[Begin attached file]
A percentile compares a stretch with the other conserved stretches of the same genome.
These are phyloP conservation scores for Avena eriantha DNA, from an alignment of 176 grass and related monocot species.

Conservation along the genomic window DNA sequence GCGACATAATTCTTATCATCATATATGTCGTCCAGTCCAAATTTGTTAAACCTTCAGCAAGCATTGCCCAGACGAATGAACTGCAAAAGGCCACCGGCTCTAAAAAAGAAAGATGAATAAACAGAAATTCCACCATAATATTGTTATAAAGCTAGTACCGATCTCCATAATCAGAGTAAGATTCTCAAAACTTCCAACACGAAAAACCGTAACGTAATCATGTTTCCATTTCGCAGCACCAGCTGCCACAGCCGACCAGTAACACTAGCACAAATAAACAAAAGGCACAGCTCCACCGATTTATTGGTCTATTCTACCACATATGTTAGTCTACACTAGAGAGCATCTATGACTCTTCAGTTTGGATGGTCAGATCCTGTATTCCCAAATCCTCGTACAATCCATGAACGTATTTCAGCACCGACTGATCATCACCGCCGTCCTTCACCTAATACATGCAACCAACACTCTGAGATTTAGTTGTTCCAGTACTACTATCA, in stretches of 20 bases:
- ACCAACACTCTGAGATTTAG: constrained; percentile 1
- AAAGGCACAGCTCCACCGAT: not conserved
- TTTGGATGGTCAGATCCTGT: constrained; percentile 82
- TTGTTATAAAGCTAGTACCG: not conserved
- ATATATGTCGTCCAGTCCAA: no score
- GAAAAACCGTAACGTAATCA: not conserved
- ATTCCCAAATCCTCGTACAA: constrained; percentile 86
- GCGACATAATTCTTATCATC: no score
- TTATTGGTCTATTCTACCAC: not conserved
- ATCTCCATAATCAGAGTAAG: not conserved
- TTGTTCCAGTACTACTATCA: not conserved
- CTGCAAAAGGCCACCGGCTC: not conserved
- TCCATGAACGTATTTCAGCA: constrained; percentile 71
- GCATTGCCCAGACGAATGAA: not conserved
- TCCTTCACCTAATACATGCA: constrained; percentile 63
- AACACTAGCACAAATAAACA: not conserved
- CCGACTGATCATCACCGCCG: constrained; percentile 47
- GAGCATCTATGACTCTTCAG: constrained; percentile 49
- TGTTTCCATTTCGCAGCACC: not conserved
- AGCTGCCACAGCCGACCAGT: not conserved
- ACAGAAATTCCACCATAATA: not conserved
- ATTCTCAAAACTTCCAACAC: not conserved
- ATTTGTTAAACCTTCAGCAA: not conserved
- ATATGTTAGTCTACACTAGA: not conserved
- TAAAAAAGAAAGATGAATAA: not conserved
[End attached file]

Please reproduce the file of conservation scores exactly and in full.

A percentile compares a stretch with the other conserved stretches of the same genome.
These are phyloP conservation scores for Avena eriantha DNA, from an alignment of 176 grass and related monocot species.

Conservation along the genomic window DNA sequence GCGACATAATTCTTATCATCATATATGTCGTCCAGTCCAAATTTGTTAAACCTTCAGCAAGCATTGCCCAGACGAATGAACTGCAAAAGGCCACCGGCTCTAAAAAAGAAAGATGAATAAACAGAAATTCCACCATAATATTGTTATAAAGCTAGTACCGATCTCCATAATCAGAGTAAGATTCTCAAAACTTCCAACACGAAAAACCGTAACGTAATCATGTTTCCATTTCGCAGCACCAGCTGCCACAGCCGACCAGTAACACTAGCACAAATAAACAAAAGGCACAGCTCCACCGATTTATTGGTCTATTCTACCACATATGTTAGTCTACACTAGAGAGCATCTATGACTCTTCAGTTTGGATGGTCAGATCCTGTATTCCCAAATCCTCGTACAATCCATGAACGTATTTCAGCACCGACTGATCATCACCGCCGTCCTTCACCTAATACATGCAACCAACACTCTGAGATTTAGTTGTTCCAGTACTACTATCA, in stretches of 20 bases:
- ACCAACACTCTGAGATTTAG: constrained; percentile 1
- AAAGGCACAGCTCCACCGAT: not conserved
- TTTGGATGGTCAGATCCTGT: constrained; percentile 82
- TTGTTATAAAGCTAGTACCG: not conserved
- ATATATGTCGTCCAGTCCAA: no score
- GAAAAACCGTAACGTAATCA: not conserved
- ATTCCCAAATCCTCGTACAA: constrained; percentile 86
- GCGACATAATTCTTATCATC: no score
- TTATTGGTCTATTCTACCAC: not conserved
- ATCTCCATAATCAGAGTAAG: not conserved
- TTGTTCCAGTACTACTATCA: not conserved
- CTGCAAAAGGCCACCGGCTC: not conserved
- TCCATGAACGTATTTCAGCA: constrained; percentile 71
- GCATTGCCCAGACGAATGAA: not conserved
- TCCTTCACCTAATACATGCA: constrained; percentile 63
- AACACTAGCACAAATAAACA: not conserved
- CCGACTGATCATCACCGCCG: constrained; percentile 47
- GAGCATCTATGACTCTTCAG: constrained; percentile 49
- TGTTTCCATTTCGCAGCACC: not conserved
- AGCTGCCACAGCCGACCAGT: not conserved
- ACAGAAATTCCACCATAATA: not conserved
- ATTCTCAAAACTTCCAACAC: not conserved
- ATTTGTTAAACCTTCAGCAA: not conserved
- ATATGTTAGTCTACACTAGA: not conserved
- TAAAAAAGAAAGATGAATAA: not conserved